Random Damage vs. Static Damage

By | October 11, 2014

Hello and welcome!

As we iterate forward into version 3 of our Beta, we’re re-examining some formerly settled issues.  One of those issues is randomly rolled damage versus static damage.  Static damage is most often seen in systems where characters take specific kinds of Wounds, but also can exist in a system where, for instance, certain weapons always deal X damage.  The latter offers more variety, but both provide a level of consistency and simplicity that are attractive when attempting to design for the fastest possible gaming experience.

We had discounted using a Wound system long ago because all damage dice exploded in the earliest iterations of Forthright Open Roleplay.  This was exciting and different, and early playtesters loved it.  Over time, however, we came to see several problems with it, specifically that the lack of consistency was so strong that the system was unintentionally dangerous.  Any attack could kill any character at any time, making combat extremely deadly and removing much of the fun and tactics from that segment of the game.

By Beta 2, we had removed exploding dice from the game, but we’ve kept Resolve largely the same.  As part of the mathematics of the system, we calculate against median results, including median damage.  As a result, we noticed that we could every easily replace rolling for damage with Wounds, and began re-examining what we’d moved away from some time ago.

The pros for static damage were:

  • Faster
  • Easier
  • More consistent damage

The pros for rolling damage were:

  • More dice = more fun
  • Less consistent damage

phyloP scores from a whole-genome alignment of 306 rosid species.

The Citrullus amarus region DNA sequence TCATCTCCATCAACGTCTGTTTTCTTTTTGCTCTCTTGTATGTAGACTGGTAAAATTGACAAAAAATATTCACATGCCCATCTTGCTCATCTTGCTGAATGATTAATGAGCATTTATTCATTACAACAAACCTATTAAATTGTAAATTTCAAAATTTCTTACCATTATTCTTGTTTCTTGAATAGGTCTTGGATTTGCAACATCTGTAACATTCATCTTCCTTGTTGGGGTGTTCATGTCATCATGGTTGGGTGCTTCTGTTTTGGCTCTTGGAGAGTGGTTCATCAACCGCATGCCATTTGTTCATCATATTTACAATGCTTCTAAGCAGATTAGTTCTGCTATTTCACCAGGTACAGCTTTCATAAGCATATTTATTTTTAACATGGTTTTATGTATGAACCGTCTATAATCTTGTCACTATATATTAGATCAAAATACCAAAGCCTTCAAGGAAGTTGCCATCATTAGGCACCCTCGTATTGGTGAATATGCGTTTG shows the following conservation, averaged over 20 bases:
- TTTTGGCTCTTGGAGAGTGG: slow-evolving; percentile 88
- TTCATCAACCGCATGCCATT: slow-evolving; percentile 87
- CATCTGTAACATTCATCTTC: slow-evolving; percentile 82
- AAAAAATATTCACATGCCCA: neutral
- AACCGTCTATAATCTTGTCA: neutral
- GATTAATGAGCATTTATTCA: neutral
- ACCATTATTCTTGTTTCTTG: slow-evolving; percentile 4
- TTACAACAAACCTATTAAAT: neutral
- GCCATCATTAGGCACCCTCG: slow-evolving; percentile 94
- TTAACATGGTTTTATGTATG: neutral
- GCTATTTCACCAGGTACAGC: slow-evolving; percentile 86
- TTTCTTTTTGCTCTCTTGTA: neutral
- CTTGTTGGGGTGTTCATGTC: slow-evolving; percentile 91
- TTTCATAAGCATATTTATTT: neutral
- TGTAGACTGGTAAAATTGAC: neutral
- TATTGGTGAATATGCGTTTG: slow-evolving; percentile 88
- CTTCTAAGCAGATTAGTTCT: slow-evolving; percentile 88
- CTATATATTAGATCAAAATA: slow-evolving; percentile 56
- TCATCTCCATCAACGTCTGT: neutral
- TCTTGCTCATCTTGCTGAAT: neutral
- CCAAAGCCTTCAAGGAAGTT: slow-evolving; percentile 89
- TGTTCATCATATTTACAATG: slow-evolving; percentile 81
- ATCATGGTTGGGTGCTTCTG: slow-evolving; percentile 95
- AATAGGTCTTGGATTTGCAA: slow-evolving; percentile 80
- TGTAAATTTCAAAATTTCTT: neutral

• More mechanical possibilities

In the end, these weighed out nearly equally.  We know from experience how frustrating it is to roll high on a Strike only to roll low on Damage, so the more consistent damage was appealing.  And given our focus on speed and ease-of-use, static damage was looking more and more like a winner.


It just didn’t feel exciting to us.  We enjoy the act of rolling dice, we find a lot of fun in opening that door to chance.  Rolling to Strike and then just marking off dots on a character sheet just felt a little bland by comparison.  There were fewer highs and lows, and hurting an opponent became more humdrum.  Additionally, we were suddenly only using the d20 out of a standard pack of polyhedral dice; our feeling on the matter is, use all the dice or just use d6s (the most common of dice).

And finally, most compellingly, more consistent damage meant less emergence.  Enemies would always take X number of hits to go down, without variation.  While this may seem beneficial, it removes the possibility of having a commoner be unusually lucky or tougher than would normally be expected.  The story would not evolve to fill the unexpected blanks, because those blanks were being replaced with expected results.  The gamescape thus becomes a little more predictable and a lot less precarious.

So in the end, we decided against static damage.  In this case, the speed and ease-of-use did not provide greater benefits than what was being lost.

Thanks for reading!  We’d love to read what you think in the comments below.